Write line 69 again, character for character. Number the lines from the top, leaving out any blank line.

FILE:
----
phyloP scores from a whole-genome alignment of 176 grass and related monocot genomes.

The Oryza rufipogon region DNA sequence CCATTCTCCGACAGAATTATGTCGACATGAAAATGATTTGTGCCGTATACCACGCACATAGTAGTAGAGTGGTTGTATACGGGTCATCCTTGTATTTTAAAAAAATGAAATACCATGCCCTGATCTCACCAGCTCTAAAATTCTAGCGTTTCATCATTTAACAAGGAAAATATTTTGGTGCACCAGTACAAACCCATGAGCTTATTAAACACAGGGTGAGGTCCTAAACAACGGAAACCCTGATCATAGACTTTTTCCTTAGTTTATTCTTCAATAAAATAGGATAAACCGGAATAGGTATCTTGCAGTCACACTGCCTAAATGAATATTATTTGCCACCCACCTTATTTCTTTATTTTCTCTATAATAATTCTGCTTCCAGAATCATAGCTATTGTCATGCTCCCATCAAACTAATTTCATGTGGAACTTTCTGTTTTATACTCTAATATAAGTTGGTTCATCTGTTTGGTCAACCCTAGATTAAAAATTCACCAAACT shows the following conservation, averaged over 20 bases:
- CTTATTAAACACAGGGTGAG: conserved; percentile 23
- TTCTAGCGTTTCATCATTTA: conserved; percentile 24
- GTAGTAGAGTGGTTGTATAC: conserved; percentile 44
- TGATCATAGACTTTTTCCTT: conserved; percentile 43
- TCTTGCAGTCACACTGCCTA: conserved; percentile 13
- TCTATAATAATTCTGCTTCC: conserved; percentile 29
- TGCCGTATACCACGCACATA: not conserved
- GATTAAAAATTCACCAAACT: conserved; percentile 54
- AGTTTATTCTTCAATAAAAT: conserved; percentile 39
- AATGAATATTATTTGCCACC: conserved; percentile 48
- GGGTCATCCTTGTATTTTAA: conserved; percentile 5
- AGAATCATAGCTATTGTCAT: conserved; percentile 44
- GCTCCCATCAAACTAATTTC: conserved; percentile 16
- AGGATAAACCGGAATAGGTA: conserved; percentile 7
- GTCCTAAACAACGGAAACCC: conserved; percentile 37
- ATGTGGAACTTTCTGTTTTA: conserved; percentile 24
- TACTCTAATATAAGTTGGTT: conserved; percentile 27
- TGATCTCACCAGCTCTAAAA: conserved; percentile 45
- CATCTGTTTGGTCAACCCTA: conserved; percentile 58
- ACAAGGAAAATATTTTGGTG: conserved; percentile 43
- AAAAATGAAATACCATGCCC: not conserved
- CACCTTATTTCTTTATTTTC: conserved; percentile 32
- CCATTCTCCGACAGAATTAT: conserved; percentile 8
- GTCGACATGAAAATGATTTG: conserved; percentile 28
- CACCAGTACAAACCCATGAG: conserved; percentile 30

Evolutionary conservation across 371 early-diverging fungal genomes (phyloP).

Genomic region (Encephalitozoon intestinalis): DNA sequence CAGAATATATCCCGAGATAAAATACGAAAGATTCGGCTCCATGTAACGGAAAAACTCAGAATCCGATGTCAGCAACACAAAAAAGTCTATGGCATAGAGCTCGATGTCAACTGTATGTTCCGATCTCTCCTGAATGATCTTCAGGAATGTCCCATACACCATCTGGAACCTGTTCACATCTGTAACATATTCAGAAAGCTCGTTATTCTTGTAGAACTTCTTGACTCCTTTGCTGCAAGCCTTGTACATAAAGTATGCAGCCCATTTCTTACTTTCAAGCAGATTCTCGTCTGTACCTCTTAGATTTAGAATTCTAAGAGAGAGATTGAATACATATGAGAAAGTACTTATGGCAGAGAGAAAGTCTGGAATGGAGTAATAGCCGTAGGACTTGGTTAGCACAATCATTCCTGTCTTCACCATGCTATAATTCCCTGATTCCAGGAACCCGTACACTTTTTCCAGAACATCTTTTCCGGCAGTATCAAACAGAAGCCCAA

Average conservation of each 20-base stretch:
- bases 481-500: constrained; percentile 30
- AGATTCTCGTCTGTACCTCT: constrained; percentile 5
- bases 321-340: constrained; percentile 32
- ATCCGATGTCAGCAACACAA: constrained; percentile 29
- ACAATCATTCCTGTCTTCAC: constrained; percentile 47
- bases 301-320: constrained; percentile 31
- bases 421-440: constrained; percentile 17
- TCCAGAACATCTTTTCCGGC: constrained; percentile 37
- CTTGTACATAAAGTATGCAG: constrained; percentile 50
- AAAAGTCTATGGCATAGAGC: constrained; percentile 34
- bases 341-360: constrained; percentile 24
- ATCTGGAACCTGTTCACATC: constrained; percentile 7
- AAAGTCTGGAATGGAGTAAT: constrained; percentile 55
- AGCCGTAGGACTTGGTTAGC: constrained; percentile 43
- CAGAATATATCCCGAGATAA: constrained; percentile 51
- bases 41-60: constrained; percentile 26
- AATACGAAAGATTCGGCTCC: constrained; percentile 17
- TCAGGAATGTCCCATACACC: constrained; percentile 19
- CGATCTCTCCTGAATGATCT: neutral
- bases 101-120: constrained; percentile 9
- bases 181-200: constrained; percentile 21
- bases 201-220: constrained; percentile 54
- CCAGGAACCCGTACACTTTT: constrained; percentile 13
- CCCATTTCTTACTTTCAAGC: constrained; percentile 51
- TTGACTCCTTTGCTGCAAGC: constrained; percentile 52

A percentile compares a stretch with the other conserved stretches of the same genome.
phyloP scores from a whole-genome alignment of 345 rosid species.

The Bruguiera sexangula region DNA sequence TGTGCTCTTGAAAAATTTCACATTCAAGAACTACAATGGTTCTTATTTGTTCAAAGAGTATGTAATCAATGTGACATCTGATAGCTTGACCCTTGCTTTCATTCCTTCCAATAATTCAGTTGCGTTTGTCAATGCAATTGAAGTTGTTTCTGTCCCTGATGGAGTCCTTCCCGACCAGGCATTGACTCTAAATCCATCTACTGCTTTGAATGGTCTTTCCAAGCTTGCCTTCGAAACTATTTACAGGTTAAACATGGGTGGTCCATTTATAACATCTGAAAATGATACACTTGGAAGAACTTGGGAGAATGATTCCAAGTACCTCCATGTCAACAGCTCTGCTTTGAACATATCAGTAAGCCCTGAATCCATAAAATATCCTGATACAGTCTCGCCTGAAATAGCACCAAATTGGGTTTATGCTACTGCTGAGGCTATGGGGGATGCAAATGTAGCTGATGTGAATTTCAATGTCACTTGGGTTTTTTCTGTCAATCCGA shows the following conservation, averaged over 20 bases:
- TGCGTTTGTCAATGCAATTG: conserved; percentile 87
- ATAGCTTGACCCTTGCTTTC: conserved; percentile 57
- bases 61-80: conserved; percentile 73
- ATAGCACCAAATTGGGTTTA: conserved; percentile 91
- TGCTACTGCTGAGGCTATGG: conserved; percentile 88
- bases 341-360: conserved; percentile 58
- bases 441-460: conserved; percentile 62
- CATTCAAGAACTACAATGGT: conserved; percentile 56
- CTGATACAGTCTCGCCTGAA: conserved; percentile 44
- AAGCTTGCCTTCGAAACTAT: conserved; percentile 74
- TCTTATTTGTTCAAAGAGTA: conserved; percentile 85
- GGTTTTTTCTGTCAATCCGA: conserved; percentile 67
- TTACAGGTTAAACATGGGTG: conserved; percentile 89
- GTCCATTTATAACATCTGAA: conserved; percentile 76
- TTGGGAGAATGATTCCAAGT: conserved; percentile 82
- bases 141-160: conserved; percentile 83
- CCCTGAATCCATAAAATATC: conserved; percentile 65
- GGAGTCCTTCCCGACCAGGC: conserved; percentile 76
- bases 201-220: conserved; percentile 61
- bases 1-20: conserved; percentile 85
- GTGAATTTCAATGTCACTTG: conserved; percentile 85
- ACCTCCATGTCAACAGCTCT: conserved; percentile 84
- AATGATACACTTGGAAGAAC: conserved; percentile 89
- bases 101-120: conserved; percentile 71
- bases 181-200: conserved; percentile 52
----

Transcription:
- TCTTATTTGTTCAAAGAGTA: conserved; percentile 85